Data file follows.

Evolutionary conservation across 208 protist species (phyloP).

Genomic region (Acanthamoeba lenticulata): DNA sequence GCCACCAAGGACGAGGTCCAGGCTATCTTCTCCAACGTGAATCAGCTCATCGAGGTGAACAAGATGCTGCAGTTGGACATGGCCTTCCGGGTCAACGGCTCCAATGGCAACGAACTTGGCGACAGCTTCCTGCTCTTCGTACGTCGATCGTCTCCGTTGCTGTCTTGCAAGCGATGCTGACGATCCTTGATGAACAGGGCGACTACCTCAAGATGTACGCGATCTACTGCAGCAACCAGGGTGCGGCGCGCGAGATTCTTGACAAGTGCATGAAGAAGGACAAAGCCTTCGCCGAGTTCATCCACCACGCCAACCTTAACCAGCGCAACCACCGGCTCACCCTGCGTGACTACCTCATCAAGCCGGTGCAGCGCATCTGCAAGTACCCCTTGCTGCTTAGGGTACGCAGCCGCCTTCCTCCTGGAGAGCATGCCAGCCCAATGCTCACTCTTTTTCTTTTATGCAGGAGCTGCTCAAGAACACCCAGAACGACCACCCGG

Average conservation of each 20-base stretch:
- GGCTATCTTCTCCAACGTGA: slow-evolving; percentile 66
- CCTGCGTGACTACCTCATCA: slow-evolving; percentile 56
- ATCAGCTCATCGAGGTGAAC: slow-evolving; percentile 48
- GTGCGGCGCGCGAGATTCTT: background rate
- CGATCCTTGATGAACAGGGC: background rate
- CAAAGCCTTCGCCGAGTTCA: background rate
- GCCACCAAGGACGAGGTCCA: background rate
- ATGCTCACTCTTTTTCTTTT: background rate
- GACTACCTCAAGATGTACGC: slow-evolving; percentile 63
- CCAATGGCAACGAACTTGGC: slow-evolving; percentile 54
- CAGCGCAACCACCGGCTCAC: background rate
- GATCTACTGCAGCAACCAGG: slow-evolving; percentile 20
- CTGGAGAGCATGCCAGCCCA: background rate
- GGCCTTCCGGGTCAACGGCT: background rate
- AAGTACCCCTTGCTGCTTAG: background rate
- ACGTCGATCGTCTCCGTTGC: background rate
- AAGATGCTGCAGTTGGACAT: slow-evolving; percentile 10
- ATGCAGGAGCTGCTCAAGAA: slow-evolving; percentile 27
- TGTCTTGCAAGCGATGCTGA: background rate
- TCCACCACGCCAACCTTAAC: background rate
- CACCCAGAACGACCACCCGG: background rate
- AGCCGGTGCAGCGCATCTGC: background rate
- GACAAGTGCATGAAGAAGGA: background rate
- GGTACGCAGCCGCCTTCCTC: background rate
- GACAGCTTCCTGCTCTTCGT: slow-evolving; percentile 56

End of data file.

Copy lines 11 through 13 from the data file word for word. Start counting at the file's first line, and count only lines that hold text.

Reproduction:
- ATGCTCACTCTTTTTCTTTT: background rate
- GACTACCTCAAGATGTACGC: slow-evolving; percentile 63
- CCAATGGCAACGAACTTGGC: slow-evolving; percentile 54